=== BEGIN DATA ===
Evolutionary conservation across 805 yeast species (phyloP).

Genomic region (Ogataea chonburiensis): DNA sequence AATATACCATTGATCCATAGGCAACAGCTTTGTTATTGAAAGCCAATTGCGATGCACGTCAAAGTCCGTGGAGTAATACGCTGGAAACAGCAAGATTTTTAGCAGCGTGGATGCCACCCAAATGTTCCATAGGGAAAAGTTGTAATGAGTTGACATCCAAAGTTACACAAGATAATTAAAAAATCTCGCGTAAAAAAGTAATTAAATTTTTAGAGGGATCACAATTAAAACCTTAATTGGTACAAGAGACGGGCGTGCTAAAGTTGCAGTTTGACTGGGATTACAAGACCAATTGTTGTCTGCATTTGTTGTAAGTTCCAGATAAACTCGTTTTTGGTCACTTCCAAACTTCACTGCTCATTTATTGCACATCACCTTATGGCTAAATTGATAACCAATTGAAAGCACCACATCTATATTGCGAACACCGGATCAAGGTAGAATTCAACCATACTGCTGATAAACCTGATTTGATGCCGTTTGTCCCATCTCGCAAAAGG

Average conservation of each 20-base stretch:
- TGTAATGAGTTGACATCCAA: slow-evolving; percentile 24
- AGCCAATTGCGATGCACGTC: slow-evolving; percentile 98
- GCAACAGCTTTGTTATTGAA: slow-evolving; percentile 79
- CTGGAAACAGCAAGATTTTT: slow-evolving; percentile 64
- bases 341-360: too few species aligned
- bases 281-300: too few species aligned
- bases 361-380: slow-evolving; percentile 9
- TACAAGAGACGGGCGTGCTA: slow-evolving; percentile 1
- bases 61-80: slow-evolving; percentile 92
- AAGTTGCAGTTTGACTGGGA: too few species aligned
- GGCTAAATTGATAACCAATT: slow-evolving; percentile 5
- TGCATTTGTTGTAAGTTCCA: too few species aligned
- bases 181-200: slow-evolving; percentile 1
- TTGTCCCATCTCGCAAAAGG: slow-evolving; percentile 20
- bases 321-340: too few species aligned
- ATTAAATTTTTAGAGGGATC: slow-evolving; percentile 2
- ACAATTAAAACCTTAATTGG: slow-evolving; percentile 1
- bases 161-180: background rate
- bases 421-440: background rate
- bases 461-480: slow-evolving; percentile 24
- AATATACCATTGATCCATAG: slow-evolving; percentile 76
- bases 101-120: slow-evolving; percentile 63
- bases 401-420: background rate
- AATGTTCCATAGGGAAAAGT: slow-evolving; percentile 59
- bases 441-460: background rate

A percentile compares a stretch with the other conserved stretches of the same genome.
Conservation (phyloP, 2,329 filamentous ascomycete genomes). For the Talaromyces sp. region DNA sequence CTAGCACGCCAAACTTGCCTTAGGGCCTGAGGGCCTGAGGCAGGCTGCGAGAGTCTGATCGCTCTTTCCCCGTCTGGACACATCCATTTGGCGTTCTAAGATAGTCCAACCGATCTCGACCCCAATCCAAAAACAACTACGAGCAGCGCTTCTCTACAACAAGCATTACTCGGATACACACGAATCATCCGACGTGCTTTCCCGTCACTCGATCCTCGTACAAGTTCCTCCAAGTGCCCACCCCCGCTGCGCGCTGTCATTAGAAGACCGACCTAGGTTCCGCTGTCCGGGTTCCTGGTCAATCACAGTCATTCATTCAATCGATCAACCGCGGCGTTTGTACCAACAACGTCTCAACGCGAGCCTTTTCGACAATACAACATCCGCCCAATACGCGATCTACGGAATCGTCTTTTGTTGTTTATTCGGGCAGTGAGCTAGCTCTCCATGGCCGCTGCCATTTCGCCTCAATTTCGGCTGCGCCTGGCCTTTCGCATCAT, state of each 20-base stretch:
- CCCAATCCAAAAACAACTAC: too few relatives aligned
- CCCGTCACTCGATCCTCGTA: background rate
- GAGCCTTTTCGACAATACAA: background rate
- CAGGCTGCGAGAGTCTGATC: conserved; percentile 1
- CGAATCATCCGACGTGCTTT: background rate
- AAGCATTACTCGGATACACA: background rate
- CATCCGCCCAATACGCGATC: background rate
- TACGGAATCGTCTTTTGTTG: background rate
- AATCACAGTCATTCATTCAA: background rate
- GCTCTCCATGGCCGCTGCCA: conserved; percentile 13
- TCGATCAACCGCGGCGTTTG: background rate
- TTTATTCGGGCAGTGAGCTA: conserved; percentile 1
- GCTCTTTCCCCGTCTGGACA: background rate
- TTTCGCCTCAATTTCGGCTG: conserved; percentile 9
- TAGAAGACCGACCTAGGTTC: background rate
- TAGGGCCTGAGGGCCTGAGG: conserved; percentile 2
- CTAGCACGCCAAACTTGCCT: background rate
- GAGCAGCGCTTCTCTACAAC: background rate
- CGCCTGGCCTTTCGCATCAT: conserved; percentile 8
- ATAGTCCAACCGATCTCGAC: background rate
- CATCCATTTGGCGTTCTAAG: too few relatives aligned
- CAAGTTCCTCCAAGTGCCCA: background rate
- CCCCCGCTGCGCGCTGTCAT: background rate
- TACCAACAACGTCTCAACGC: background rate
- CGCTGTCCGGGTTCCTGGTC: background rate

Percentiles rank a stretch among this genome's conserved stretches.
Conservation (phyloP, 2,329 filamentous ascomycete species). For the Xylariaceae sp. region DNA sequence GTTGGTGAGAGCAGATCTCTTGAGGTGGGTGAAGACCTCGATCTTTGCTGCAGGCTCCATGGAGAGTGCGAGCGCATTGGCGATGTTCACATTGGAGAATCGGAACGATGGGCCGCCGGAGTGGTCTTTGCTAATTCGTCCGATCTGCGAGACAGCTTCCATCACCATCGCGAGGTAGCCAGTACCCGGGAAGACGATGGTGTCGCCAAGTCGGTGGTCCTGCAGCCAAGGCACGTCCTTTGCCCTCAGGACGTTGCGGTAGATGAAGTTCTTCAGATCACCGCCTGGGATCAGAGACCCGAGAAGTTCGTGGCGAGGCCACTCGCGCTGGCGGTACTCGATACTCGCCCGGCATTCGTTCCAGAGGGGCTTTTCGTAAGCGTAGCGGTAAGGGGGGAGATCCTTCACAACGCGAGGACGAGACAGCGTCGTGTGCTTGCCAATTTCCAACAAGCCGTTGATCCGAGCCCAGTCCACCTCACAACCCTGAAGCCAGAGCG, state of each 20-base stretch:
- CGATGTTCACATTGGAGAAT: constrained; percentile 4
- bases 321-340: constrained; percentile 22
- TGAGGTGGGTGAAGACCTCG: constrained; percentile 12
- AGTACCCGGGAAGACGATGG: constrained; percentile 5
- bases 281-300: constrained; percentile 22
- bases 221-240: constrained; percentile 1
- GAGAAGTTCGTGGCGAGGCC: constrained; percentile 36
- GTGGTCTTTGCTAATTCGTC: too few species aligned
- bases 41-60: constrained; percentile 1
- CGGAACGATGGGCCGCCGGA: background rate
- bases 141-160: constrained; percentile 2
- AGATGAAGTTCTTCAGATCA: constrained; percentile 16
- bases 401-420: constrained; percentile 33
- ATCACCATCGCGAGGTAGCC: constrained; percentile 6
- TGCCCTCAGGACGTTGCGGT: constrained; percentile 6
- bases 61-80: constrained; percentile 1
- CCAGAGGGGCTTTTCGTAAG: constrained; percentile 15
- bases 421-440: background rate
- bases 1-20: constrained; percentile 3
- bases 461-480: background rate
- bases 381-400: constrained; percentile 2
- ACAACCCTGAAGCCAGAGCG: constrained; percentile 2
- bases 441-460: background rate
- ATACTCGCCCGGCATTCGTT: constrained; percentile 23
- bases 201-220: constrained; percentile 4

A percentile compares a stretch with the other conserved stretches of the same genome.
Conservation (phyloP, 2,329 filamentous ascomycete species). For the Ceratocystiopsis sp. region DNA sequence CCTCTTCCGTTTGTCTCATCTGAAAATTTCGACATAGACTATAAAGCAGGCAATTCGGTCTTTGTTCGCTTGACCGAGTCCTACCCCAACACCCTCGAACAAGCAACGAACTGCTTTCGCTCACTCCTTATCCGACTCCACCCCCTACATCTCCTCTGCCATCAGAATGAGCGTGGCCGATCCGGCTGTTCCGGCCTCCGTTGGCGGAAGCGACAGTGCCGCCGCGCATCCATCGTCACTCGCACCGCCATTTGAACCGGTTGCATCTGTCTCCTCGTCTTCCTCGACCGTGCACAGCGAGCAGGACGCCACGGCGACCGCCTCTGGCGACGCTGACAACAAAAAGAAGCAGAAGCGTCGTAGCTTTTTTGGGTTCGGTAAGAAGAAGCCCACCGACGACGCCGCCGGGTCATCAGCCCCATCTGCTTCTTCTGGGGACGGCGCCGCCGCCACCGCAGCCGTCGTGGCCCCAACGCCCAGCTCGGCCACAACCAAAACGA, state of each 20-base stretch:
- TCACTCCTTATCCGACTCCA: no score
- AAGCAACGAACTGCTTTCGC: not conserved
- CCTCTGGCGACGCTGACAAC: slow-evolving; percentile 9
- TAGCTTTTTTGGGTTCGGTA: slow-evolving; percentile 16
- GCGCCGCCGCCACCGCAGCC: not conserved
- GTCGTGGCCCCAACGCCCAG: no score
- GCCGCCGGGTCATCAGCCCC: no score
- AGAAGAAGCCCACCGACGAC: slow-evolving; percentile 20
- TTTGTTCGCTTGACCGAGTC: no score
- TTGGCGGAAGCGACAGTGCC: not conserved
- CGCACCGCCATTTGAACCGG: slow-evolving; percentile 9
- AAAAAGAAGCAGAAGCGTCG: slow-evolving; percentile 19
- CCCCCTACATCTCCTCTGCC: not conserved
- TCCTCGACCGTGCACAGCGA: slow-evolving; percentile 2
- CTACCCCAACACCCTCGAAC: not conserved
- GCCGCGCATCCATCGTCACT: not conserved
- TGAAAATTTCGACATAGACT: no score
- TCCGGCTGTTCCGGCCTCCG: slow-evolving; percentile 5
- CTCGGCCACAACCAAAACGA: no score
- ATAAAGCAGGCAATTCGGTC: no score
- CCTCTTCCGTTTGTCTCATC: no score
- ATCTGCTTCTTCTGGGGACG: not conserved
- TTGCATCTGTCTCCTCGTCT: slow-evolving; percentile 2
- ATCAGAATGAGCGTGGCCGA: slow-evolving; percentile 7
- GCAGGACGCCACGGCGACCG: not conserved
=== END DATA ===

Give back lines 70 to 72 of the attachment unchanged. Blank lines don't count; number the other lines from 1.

- bases 401-420: constrained; percentile 33
- ATCACCATCGCGAGGTAGCC: constrained; percentile 6
- TGCCCTCAGGACGTTGCGGT: constrained; percentile 6